Saturday, February 9, 2013

Simplicity 2447 - Plaid Buttondown Tunic

After making three buttondown shirts for my husband, I'm really in this "technical" sewing mode. I've been wanting to make Simplicity #2447, a buttondown tunic shirt, for a few years now. I even had the fabric picked out for that long---I just never got around to it. I bought the fabric at Fabric Mart back in 2009. We sold the entire roll to a wholesale customer, but I snatched up a few yards before it was measured for them! It is a tie-dye plaid linen crepe from Ralph Lauren, which I have pre-washed.

  


I feel like I'm finally figuring out what parts of the "mainstream" patterns fit me and what I need to alter. I cut out a 16 in this pattern. I had been cutting 18's in the past-- based off of my measurements, but ended up taking them in all the time. My hips are the tricky part, so I use a bit smaller seam allowance there, but I think I've FINALLY got this!

The pattern was really easy, especially after having the experience of three other buttondown shirts under my belt. The front yoke and back yoke are both set on the bias. I love the look, although the pattern does not call for it to be stabilized. The linen really distorts, so I should have stabilized it with a stiff, yet lightweight fabric.

   


I added top-stitching to the shoulder seams --the pattern did not call for it, but I love adding RTW details. I used buttons from my stash. I ended up picking vintage pearl buttons. Shined them up a bit and they look really great! They add a touch of shine to this outfit. 

I would definitely recommend this pattern to anyone -- beginner or advanced. It's a perfect addition to my spring wardrobe. I can't wait to wear it with leggings and a belt!

2 comments:

  1. Almost everything you ever wanted to know about shirt making... lol.

    Hi Beth.

    Darn! I wrote a ton of stuff - took me a lot of time and now it says there's a character limit. I have no idea how many characters there are. hmmm. it's terribly late so I guess I'll try to figure it out another time. I had SO much to share. it's maybe 4 pages. darn, darn, darn. You still want to learn about shirt-making?

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  2. Hi! I finally made it back again. Life gets busy!

    In reading your blog, I wanted to respond to a couple things. You said, “I feel like I'm finally figuring out what parts of the "mainstream" patterns fit me and what I need to alter”.

    Since I don’t know how much sewing you’ve done, I thought I’d point out a few things about patterns so you don’t have any expensive accidents. I took what you said as an expectation that you thought you can make a well fitting Simplicity blouse or shirt and do the same the same alterations to any other Simplicity and get similar results. NO, you can’t. It could happen, but the patterns are not really designed that way.

    Back in the 70’s this idea held true for the most part. Shape, cut, size etc. seemed more standard. Most often, if a style was similar you could adjust, cut and sew and get similar results. Measuring and comparing everything didn’t seem necessary. IMPO, if it happens now, I’d consider it a fluke.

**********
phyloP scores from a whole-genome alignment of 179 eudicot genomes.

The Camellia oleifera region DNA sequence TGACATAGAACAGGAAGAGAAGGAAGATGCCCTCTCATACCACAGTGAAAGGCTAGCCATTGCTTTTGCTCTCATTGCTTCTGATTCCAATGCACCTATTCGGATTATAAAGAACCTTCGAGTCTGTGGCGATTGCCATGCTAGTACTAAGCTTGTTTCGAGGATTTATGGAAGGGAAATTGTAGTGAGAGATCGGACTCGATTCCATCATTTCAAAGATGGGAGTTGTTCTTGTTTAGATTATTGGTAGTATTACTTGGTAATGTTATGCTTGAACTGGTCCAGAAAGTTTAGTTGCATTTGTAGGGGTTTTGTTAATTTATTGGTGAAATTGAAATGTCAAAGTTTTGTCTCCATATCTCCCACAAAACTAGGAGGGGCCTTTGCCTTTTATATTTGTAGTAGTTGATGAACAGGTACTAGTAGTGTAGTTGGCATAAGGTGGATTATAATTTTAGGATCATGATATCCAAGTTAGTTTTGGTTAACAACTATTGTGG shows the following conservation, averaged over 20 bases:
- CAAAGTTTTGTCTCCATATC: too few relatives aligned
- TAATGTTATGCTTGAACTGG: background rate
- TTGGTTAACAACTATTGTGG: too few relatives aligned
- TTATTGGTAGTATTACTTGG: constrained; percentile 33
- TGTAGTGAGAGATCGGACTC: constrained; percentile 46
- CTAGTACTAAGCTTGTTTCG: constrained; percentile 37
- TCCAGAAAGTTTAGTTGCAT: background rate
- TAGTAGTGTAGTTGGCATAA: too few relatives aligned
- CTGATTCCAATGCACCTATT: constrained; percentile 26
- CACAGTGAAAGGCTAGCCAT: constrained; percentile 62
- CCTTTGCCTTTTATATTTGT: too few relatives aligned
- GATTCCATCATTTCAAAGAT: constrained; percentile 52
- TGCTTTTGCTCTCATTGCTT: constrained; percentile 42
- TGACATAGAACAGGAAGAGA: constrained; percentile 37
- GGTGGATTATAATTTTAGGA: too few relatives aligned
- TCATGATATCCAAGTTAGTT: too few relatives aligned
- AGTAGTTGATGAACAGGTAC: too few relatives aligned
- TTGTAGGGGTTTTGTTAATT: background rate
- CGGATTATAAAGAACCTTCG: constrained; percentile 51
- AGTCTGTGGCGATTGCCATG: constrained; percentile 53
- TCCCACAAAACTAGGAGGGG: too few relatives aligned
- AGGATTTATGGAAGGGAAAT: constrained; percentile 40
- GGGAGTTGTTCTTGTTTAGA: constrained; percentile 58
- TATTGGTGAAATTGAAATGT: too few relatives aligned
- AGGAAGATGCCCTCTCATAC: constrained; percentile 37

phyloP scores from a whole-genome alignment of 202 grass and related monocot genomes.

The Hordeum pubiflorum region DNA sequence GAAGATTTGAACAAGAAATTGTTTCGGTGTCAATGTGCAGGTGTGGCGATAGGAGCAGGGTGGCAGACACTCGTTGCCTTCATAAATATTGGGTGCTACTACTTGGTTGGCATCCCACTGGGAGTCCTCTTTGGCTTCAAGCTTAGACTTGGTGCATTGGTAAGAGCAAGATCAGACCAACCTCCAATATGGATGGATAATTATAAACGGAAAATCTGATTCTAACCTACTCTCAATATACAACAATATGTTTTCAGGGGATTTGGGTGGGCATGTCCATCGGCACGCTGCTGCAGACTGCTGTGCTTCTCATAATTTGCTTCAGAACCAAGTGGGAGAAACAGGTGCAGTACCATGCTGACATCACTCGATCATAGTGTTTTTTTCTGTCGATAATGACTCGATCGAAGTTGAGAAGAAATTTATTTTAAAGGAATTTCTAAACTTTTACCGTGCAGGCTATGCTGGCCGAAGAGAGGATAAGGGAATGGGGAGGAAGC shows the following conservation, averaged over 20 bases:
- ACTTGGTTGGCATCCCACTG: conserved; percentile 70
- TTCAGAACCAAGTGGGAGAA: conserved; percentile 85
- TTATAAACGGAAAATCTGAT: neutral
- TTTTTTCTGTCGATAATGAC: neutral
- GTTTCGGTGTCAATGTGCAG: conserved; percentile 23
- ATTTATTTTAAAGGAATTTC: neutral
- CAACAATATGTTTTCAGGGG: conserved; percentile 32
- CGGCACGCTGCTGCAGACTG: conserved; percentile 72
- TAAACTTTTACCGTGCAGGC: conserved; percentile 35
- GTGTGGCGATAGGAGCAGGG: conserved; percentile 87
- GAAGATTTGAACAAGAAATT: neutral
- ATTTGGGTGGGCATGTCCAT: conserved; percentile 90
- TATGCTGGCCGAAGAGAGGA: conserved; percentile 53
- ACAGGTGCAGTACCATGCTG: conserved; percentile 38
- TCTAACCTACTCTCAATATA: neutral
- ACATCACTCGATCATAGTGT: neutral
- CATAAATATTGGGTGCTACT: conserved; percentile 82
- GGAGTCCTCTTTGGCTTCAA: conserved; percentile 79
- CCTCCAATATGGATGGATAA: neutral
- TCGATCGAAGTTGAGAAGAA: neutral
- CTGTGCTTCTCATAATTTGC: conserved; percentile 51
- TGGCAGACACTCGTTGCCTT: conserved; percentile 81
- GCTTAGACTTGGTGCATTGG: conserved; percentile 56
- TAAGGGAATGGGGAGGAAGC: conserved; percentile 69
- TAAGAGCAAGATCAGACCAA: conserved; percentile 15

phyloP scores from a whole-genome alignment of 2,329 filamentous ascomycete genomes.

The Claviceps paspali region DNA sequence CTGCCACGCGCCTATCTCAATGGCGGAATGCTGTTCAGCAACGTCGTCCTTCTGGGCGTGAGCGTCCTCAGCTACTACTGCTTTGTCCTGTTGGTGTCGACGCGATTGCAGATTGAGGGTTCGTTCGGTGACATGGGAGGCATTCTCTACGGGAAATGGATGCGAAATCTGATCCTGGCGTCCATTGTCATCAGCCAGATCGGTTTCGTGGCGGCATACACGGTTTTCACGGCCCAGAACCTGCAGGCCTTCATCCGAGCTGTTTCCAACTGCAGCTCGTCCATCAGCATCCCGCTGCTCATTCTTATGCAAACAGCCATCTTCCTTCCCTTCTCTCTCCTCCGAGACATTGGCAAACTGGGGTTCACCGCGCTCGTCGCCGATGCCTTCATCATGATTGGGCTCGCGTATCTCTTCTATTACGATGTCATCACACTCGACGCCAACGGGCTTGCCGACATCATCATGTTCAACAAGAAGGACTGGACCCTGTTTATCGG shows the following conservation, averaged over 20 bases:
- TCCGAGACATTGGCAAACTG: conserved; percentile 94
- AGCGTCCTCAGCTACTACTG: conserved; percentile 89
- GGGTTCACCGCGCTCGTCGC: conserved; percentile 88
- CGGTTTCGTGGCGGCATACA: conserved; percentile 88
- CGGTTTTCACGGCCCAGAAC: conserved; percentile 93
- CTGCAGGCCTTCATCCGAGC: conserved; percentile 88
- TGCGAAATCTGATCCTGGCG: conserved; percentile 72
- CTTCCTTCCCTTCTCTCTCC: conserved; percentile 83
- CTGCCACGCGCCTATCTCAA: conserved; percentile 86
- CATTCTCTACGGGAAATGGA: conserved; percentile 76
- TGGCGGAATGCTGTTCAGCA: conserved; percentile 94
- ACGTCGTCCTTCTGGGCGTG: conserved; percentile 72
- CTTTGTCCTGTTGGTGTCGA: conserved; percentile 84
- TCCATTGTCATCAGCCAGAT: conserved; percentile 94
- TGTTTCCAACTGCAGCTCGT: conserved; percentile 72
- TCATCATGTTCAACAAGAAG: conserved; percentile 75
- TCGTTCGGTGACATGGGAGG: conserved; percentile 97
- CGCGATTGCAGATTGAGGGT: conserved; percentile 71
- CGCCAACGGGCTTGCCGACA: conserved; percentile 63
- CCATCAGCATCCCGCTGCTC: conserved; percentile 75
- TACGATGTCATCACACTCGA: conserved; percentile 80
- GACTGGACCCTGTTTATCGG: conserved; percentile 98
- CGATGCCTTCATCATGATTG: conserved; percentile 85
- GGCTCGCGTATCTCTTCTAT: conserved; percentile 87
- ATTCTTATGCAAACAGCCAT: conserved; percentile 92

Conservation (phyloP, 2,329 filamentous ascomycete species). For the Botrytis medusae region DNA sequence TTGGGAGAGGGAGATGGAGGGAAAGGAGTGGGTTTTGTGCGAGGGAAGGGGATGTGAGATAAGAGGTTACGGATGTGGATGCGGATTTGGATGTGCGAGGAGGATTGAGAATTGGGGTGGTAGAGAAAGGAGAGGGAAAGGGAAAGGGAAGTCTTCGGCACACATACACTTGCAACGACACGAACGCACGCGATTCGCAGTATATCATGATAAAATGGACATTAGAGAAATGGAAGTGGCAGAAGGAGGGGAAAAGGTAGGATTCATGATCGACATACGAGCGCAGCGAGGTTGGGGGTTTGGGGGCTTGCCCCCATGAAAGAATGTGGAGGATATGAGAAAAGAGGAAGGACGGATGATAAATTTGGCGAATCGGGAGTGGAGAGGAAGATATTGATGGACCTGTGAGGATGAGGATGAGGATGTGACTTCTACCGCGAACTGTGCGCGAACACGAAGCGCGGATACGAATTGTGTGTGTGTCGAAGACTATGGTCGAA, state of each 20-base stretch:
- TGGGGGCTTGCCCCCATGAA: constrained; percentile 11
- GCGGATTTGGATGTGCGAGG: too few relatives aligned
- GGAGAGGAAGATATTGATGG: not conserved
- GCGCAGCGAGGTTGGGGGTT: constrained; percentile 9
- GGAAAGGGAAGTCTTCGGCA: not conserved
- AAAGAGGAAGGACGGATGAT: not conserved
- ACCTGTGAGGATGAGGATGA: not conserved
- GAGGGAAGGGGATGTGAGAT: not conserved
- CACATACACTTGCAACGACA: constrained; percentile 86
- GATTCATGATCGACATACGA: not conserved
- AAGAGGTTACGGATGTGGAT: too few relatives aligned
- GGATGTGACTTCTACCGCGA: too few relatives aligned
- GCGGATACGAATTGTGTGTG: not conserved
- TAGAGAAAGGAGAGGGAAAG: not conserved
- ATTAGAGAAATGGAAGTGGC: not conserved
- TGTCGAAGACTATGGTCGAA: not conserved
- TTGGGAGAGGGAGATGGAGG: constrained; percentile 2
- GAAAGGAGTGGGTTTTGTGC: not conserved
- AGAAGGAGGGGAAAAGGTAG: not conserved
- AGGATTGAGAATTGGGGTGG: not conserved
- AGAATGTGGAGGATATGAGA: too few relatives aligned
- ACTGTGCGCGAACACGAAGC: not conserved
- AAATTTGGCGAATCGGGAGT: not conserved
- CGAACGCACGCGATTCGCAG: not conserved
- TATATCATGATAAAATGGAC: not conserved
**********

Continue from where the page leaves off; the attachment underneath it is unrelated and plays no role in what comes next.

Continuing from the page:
Today’s styles are all over the map - tight, skinny, big, loose and flowing. Style, fit and ease can vary a lot between patterns, even ones perhaps defined by same term such as “slim”. Slim today can be different than “slim” 7 years ago. Companies sometimes keep the same patterns in print for long periods - usually the basics.

    Perhaps ‘all over the map’ is why companies are making lines such as Amazing Fit - btw, the one I bought has 4 fronts: A, B, C and D cups… to easily create a well fitting muslin/sloper.

    I recently purchased Simplicity 2339 Amazing Fit shirt and 2447 tunic like yours. My usual size is 14. 2339 has far less ease than I expected. Granted, 2339 says it’s fitted but the tunic doesn’t say it’s overly large. The 2339 looked small I started comparing it to my other clothes.

    When I opened 2447, I immediately noticed the difference in the sleeve cap shape and heights when I opened. With the princess seams, comparing fit is harder. I expected I’d need to do a large bust adjustment. I pinned it together and slipped it on. It was loose. I measured it and found about 5” of difference in the finished bust measurements between the two patterns. The finished measurements aren’t handy at the moment, but it works out to 10% or more. A fit that’s 10% other than you expected could mean heartache, especially on an expensive piece of fabric.

    Record your measurements and the measurements of clothes that fit you well; bust, waist, hip, back waist and hem length, shoulder and back widths, sleeve, size of cuffs and collar stands when buttoned, etc. Figure how much wearing ease is a good fit for you. Keep these handy when planning and altering patterns. Once you have a couple well fitting shirts etc. you’ll be sailing. All the mucking about now will be paid off in the end results

    Because my patterns may be used a lot, I’ve preserved both by applying iron-on interfacing to the back of the pattern pieces as shown in fashionsewingblogtv at youtube “Preserving Your Patterns”.
    Happy sewing, Canary

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